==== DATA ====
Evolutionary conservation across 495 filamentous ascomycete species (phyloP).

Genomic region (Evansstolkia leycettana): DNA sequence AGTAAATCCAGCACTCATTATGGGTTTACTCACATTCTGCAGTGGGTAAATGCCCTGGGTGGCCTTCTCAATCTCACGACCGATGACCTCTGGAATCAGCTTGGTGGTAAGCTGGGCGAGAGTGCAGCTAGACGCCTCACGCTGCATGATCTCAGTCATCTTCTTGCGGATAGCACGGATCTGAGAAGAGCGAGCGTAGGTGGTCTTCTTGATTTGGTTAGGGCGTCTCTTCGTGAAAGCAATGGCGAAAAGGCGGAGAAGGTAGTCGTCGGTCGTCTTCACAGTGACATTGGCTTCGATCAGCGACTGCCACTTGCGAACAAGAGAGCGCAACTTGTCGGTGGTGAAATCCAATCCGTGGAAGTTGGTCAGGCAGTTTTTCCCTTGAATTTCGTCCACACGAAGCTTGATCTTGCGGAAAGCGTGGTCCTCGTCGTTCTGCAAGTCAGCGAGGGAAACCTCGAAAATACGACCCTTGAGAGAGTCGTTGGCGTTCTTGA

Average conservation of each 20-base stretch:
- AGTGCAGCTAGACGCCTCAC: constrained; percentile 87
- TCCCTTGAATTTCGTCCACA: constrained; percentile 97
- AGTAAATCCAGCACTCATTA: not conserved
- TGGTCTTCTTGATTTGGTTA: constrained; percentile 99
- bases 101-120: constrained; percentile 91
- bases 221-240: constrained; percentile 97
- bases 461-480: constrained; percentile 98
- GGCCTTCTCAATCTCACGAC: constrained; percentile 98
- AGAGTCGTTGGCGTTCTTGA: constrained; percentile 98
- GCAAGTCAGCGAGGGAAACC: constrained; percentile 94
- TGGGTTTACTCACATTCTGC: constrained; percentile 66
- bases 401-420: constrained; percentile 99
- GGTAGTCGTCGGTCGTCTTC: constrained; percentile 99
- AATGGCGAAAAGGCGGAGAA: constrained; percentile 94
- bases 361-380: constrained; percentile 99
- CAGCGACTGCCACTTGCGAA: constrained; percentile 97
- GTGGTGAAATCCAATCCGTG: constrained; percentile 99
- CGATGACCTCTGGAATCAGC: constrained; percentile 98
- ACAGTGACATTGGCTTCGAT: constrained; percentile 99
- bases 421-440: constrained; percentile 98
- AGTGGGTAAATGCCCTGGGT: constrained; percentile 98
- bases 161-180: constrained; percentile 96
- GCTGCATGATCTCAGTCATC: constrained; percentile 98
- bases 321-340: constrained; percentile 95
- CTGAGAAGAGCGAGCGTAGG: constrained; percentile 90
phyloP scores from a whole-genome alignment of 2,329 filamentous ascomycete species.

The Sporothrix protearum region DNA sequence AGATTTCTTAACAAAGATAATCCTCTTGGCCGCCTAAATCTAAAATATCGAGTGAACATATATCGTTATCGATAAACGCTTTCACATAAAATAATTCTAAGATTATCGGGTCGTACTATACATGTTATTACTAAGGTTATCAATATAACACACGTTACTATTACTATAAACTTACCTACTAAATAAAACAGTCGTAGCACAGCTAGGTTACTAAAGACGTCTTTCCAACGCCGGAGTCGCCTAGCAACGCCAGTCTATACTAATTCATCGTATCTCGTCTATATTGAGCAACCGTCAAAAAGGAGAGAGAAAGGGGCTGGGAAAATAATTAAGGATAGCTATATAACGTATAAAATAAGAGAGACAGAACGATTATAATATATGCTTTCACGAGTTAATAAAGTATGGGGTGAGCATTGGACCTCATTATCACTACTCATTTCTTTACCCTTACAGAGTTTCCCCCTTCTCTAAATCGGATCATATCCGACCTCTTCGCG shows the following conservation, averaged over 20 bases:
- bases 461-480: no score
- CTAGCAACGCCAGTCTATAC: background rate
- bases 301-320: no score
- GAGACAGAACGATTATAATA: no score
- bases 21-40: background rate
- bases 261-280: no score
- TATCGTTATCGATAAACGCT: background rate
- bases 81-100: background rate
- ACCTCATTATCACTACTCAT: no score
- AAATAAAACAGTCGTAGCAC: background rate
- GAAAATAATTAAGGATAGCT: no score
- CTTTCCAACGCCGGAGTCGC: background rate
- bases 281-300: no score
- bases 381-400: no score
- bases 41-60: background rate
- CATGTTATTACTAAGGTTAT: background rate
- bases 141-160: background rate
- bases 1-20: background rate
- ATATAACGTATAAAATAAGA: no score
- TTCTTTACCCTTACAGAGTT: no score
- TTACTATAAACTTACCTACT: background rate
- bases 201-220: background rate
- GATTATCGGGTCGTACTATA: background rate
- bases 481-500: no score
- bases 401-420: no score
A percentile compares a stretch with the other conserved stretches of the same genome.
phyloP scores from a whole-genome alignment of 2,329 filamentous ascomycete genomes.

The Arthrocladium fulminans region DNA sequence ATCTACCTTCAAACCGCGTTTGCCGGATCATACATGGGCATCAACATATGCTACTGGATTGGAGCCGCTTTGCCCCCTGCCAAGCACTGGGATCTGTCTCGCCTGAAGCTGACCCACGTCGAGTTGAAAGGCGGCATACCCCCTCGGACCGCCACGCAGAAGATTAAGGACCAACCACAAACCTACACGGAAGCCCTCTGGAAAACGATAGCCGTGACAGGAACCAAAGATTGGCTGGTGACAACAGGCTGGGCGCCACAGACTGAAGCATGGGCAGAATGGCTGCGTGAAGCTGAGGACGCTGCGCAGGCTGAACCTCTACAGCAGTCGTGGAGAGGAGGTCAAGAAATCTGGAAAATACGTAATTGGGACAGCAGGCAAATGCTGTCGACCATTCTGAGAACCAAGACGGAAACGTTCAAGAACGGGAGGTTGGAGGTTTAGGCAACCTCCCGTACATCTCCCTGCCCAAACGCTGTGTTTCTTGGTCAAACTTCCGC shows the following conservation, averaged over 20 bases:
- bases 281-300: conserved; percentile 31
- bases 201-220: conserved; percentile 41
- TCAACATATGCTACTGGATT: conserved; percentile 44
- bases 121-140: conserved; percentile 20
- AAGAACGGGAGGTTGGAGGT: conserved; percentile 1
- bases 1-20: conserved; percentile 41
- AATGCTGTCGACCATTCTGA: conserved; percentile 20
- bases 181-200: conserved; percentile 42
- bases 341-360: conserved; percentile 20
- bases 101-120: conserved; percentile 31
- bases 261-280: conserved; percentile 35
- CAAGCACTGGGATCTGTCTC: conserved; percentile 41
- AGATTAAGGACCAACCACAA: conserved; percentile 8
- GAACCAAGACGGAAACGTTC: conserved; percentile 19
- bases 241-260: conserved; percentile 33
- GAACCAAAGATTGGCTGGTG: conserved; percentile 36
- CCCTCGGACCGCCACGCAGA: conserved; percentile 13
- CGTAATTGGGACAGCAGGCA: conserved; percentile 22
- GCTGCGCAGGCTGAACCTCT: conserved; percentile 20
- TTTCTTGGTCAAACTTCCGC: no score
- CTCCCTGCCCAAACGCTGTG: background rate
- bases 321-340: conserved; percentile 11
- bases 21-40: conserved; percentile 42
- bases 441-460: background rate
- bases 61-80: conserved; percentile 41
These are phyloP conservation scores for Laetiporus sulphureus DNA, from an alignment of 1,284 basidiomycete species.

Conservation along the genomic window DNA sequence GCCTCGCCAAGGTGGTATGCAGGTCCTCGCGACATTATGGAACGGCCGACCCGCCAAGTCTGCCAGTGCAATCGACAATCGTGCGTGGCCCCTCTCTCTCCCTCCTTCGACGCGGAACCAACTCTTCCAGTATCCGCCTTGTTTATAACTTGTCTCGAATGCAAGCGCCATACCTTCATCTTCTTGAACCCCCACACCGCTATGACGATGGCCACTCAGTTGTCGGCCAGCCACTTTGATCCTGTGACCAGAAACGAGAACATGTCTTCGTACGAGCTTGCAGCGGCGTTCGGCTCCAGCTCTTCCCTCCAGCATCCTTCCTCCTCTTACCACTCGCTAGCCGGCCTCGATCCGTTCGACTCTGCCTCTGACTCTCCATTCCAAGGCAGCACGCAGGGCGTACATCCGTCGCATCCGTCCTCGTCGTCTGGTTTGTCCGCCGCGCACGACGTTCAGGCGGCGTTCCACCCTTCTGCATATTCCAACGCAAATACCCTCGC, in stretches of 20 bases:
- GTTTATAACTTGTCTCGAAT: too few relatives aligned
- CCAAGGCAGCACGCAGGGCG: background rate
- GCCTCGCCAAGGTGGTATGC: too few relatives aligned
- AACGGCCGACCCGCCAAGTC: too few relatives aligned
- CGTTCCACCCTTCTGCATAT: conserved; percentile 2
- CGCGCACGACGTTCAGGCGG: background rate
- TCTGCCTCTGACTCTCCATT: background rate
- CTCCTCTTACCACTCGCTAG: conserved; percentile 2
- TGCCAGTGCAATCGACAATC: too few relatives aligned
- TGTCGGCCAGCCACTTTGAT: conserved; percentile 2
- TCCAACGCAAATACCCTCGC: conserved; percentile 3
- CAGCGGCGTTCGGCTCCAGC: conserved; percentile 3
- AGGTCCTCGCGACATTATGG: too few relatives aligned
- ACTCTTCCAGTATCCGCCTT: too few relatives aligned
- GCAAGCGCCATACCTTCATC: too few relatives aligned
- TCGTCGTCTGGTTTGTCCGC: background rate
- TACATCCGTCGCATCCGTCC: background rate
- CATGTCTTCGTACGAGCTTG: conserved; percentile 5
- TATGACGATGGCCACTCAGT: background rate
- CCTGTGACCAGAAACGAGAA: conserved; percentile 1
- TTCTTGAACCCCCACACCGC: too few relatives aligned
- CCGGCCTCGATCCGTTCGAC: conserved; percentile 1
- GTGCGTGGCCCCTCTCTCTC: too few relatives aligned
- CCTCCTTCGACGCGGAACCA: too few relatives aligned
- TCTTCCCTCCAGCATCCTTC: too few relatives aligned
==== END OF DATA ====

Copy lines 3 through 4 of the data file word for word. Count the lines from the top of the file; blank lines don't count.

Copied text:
Average conservation of each 20-base stretch:
- AGTGCAGCTAGACGCCTCAC: constrained; percentile 87